If you cannot afford a car, you probably commute to work like me. It is also probably the worst part of your day. According to my boss, a world-renowned architect and urban planner, the average Filipino spends 1000 hours a year in traffic. Hours you could have spent with family, making money, or solving world hunger.
With the traffic situation being forecasted to become much worse, I opted to look at the lighter side of things and discover the things I learned in the 1000 hours a year I have been commuting to work.
1. Survival of the fastest
Imagine waking up very early on a Monday morning feeling mighty confident that you will finally beat everyone else to the bus stop. You find your confidence quickly go up in smoke as you witness what seems like scene from World War Z, only to realize it is actually a throng of commuters pining for the same elusive ride. Then, all of a sudden, another bus appears and it is almost full. Dearie, this is the time to make a run for it! Seriously, this game is most unforgiving to the slowpokes and high-heels-wearing fashionistas.
2. “Nut up or shut up”
I really wish there is a system where people line up and get on the bus one person at a time. It is not that complex, right? The reality, however, is that commuters seem to have a thirst for blood as they get ready to push and shove anyone to get inside. It is a potential disaster, really. So if you’re not ready to nut up, there is also an alternative that requires a certain degree if cunning. Just relax and go with the flow. You will be inside the bus before you know it.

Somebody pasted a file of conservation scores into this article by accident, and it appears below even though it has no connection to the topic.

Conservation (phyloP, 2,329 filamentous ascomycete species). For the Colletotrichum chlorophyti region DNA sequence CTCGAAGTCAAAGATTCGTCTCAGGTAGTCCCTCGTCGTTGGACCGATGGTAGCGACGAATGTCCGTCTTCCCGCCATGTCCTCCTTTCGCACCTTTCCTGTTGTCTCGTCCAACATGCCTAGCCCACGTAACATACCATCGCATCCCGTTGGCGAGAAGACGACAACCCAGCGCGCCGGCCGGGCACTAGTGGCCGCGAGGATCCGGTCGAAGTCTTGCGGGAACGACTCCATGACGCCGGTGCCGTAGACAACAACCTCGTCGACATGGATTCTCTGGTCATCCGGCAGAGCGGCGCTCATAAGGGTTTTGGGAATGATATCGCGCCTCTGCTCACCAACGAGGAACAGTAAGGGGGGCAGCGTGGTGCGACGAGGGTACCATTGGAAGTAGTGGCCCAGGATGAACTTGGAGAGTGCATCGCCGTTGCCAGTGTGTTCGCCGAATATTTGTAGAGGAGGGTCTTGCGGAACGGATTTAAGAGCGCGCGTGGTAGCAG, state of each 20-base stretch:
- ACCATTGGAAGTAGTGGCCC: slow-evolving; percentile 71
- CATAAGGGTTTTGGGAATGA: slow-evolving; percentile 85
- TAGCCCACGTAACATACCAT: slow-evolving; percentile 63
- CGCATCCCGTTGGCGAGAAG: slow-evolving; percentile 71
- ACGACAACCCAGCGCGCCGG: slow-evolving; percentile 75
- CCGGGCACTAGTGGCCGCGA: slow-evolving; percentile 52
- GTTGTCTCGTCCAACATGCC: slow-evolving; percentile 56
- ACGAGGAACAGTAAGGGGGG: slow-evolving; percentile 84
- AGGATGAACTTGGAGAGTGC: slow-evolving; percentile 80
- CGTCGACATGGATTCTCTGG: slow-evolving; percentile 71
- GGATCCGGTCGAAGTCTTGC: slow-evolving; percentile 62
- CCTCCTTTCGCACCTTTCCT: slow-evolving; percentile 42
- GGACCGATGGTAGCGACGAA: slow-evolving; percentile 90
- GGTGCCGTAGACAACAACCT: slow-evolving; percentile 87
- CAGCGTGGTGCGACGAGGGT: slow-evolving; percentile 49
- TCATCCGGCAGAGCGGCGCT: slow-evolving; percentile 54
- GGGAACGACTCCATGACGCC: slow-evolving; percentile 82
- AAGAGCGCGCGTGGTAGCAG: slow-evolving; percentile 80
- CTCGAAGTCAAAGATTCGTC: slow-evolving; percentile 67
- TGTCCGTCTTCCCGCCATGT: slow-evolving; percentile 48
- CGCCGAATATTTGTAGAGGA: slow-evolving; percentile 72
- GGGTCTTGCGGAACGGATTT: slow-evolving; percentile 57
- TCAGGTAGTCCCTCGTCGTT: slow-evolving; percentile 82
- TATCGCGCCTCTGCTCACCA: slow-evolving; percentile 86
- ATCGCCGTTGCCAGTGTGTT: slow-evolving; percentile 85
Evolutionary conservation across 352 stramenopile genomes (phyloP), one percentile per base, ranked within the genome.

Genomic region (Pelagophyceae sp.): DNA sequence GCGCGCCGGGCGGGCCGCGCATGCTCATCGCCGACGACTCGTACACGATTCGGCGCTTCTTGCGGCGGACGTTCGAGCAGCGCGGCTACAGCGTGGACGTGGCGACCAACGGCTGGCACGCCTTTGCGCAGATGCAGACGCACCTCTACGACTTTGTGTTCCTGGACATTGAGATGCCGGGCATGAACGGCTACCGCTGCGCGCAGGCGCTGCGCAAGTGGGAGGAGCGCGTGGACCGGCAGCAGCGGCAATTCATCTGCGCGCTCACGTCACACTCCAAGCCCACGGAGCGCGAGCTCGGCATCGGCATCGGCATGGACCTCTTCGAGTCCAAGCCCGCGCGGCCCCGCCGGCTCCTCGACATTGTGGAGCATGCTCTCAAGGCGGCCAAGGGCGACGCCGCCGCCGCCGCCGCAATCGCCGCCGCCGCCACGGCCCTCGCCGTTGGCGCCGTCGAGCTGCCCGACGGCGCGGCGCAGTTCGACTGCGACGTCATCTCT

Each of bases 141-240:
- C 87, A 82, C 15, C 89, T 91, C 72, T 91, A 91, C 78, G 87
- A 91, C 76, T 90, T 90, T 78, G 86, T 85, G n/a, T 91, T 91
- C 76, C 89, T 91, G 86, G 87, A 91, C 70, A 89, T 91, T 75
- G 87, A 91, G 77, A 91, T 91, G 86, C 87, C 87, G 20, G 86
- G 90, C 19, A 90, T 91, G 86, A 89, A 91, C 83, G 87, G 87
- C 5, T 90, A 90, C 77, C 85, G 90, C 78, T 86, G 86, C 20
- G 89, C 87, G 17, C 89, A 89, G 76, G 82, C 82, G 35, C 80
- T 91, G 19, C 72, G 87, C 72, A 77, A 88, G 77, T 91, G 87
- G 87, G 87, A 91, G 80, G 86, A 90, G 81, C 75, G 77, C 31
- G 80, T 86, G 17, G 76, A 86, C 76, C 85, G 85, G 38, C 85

3. Lithmus test for chivalry
This, I believe, is why men think we are not quite right in the head. We scream gender equality and yet get overly annoyed when a guy does not willingly give his seat for us. Ladies, it is a different day and age now. Gender does not dictate who gets a seat and who doesn’t. I think age should. Offer a seat to an old person or to a kid (or a person traveling with a kid). I think physical condition should. Offer a seat to a pregnant woman or a PWD. And for whatever reason a guy offers you a seat, please look him in the eye and say , “Thank you.”
4. You will not die if you go at the back of the bus.
If you just hopped on the bus and all the seats are taken, please do not be afraid to stand further at the back of the bus. You are actually doing yourself a favor. Victims of pick-pockets are usually the ones standing near the entrance.
5. Descending from a bus, a different ball game
Getting off the bus is equally as hard as getting in one, especially when it is jampacked. Regardless of where you are sitting or standing, you should start making your way through a crowded bus as soon as you are one block away from your bus stop. Prepare to say “Excuse me” a hundred times, smiling is optional. Use your bag as a shield/crowd-dispersal device.
Commuting to work may have made me hate Mondays. However, it is truly the spice of life. Every travel is an adventure, where those who do not possess the necessary skills and knowledge falter.
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